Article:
As V'Ger approaches Earth the Ilea-probe announces that the carbon based life on the planet is interfering with its creator and preventing contact. It announces its intention to wipe out all life on the planet. Kirk plays a bluff, announcing that he knows why the creator will not respond but that he will only reveal this information to V'Ger directly. V'Ger allows this, bringing the Enterprise deep within itself. Kirk, McCoy, Spock and Decker head out with the Ilea-probe to meet V'Ger.
They find an old Earth space probe - Voyager 6, which fell into a black hole centuries ago. Voyager emerged across the galaxy where it was found by the machine planet. They built the huge machine to allow Voyager to fulfil its functioning - learn everything which is learnable and return the information to the creator.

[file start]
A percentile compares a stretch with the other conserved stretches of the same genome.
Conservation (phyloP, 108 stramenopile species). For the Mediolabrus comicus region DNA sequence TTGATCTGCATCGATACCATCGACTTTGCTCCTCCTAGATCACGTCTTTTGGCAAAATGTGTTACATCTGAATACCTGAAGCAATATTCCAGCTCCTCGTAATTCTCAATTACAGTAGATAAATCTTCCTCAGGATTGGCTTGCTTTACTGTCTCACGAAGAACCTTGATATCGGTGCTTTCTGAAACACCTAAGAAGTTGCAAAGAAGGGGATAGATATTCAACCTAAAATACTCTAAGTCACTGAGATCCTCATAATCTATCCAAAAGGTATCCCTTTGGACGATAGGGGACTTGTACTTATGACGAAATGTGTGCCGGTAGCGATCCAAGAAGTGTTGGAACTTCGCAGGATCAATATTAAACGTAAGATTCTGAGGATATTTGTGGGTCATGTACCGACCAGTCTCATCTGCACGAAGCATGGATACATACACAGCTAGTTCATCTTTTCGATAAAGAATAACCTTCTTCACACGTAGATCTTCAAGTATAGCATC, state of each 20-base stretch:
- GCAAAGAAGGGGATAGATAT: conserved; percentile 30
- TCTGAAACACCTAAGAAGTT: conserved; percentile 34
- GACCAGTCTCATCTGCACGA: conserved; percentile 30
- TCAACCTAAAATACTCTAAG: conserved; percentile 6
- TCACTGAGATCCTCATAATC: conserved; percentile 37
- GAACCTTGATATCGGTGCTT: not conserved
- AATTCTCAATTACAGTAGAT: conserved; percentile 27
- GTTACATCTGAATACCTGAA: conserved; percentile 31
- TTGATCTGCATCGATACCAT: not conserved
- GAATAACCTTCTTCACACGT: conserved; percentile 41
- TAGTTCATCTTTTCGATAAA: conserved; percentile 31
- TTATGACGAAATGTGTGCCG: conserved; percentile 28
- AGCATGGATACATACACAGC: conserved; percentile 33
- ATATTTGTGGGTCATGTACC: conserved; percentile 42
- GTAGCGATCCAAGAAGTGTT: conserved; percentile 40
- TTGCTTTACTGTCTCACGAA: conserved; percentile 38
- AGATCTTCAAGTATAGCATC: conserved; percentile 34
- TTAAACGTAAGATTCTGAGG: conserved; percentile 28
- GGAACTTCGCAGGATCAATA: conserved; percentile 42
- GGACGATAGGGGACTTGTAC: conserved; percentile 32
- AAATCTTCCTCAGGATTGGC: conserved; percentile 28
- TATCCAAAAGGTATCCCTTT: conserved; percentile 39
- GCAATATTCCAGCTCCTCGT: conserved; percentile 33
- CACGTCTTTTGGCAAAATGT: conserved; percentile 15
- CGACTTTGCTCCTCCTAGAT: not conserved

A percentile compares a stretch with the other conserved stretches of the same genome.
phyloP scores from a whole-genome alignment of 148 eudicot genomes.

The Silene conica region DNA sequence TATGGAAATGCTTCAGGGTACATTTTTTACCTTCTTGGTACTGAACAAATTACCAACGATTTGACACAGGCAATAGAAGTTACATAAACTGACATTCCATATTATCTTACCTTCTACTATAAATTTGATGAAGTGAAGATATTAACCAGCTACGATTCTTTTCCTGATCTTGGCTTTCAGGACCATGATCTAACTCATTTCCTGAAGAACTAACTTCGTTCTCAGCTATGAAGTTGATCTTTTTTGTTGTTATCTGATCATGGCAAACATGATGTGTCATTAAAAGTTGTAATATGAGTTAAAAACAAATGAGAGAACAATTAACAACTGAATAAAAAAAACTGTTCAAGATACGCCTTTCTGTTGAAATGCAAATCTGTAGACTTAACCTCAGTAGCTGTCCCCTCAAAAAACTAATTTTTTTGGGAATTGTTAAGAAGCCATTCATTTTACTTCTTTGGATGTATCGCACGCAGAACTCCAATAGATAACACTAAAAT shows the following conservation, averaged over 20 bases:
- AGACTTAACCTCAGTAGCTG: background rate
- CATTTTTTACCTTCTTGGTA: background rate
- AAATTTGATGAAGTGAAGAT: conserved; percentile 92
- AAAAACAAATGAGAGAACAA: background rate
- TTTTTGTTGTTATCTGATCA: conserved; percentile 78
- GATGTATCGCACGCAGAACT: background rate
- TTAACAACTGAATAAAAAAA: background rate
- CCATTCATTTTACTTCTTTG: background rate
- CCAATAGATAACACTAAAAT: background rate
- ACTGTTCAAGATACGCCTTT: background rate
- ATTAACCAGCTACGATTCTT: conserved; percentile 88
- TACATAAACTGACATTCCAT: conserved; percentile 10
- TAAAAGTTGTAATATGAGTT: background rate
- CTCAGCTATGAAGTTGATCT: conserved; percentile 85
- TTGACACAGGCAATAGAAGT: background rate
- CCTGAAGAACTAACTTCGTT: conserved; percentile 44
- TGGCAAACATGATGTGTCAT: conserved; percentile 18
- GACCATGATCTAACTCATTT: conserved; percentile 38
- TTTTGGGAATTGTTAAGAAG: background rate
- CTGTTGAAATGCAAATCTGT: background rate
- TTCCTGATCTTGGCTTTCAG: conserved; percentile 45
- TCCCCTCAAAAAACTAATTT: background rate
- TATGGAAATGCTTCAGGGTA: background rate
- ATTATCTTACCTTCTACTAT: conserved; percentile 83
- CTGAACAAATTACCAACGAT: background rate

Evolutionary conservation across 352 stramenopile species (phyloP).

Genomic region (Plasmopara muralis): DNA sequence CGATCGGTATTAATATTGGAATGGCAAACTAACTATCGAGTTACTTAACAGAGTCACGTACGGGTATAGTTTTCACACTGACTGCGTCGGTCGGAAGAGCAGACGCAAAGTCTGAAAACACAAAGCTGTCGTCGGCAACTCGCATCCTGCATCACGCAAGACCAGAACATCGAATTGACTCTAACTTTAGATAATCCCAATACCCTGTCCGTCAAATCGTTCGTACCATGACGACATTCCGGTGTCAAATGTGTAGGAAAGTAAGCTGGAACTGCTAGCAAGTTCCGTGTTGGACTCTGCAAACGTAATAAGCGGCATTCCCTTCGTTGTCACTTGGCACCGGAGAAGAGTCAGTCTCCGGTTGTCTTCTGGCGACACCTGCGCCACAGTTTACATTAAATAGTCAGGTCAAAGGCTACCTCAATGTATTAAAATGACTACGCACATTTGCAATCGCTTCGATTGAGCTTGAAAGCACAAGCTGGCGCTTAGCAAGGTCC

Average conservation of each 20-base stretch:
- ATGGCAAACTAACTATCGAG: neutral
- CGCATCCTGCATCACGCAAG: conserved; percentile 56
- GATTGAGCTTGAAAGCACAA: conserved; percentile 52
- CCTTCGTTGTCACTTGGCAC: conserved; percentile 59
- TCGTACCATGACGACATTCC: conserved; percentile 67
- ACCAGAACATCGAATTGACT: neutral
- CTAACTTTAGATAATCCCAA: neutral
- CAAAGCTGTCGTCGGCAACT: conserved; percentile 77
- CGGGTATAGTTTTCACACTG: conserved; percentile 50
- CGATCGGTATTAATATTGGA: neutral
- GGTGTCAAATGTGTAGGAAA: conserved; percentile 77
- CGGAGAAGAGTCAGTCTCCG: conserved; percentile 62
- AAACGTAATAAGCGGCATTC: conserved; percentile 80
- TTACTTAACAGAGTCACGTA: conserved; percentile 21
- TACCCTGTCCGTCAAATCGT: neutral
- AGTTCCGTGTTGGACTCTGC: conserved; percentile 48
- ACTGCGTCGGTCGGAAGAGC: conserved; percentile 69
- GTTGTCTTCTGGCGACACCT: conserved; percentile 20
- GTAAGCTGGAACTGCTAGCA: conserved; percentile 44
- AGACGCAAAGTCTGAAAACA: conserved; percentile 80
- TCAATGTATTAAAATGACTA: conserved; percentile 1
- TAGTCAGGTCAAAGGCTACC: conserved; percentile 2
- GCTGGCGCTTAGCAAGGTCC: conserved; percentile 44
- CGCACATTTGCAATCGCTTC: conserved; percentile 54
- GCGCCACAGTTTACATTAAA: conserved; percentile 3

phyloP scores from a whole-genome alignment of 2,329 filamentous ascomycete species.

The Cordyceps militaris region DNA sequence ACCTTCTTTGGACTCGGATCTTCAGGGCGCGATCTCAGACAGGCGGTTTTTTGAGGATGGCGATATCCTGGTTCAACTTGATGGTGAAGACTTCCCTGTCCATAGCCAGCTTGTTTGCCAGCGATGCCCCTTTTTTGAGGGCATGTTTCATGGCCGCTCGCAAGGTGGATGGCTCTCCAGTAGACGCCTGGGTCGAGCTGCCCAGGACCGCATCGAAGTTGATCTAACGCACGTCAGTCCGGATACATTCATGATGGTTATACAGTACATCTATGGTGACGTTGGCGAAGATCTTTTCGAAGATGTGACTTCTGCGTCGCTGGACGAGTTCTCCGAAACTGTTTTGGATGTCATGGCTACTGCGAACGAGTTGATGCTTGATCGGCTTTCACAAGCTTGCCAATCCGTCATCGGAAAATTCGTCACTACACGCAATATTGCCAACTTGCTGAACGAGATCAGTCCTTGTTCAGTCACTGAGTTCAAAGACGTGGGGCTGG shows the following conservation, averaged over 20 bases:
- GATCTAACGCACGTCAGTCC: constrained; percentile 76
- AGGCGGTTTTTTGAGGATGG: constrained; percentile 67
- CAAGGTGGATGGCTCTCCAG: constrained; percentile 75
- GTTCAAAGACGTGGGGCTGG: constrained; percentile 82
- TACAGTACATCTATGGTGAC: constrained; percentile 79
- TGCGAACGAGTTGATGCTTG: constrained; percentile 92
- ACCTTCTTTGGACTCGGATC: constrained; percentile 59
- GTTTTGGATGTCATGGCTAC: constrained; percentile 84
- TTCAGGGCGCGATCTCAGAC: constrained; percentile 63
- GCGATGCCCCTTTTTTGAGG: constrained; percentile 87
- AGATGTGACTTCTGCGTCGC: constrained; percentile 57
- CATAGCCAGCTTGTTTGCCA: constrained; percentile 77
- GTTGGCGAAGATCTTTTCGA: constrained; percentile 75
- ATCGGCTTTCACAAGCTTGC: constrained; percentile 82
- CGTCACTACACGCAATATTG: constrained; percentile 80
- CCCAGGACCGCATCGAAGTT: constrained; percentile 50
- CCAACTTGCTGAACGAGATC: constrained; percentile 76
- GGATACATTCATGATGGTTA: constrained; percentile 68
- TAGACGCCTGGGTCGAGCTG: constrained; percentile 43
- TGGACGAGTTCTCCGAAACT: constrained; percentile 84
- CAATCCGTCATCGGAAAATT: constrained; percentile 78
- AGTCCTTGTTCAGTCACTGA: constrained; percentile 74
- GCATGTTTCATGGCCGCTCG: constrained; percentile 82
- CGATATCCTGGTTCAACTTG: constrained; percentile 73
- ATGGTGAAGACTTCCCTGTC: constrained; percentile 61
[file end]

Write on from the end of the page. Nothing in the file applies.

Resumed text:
Kirk attempts to prove that Humans are V'Gers creator by transmitting a message ordering Voyager to transmit its information, but it burns out its radio circuit to prevent reception. V'Ger is determined that it will physically meld itself with a Human being in order to create a new life form which is capable of accessing higher levels of being.
Decker volunteers, and links himself directly to V'Gers computer brain. As Kirk and his officers retreat back to their ship Decker is transformed into a colossal pillar of light which rapidly consumes the entire bulk of V'Ger, leaving the Enterprise floating in orbit alone.
Back on the Enterprise, Spock speculates that they have witnessed the birth of a new life form - and possibly a future stage in their own evolution. Kirk lists Ilea and Decker as "missing", and orders the ship to head out of orbit to look for new adventures.